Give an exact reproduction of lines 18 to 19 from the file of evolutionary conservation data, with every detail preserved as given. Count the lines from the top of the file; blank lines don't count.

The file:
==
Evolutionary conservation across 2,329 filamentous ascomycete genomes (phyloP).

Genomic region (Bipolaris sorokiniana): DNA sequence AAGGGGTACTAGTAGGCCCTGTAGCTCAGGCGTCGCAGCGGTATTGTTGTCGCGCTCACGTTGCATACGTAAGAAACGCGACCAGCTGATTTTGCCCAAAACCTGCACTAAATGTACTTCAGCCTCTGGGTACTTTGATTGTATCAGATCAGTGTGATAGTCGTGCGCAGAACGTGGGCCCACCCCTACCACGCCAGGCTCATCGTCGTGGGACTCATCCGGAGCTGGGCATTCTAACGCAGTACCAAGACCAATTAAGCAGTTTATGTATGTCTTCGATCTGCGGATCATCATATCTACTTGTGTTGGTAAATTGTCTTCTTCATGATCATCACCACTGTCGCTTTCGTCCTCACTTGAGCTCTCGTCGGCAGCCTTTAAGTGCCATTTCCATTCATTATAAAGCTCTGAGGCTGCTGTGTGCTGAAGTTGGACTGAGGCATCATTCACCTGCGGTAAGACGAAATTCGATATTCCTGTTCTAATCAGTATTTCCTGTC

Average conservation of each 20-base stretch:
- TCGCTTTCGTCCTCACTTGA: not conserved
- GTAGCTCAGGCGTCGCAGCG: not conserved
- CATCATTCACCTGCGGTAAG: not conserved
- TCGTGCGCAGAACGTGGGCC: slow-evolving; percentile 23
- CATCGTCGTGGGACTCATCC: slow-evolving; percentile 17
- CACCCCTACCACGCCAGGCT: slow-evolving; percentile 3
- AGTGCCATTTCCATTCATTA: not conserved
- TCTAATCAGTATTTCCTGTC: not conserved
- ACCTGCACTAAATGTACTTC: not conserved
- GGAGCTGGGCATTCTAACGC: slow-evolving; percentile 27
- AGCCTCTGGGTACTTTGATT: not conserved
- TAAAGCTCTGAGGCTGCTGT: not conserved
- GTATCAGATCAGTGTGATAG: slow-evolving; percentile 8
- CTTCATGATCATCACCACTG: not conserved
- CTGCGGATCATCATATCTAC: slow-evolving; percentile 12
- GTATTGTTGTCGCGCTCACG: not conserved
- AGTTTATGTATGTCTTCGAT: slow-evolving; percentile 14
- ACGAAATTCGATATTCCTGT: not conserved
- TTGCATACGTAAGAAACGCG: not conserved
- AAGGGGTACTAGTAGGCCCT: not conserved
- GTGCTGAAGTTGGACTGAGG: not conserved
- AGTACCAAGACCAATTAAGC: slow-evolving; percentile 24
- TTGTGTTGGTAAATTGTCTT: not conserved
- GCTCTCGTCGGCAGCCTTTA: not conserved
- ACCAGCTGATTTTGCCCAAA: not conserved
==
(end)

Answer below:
- CTGCGGATCATCATATCTAC: slow-evolving; percentile 12
- GTATTGTTGTCGCGCTCACG: not conserved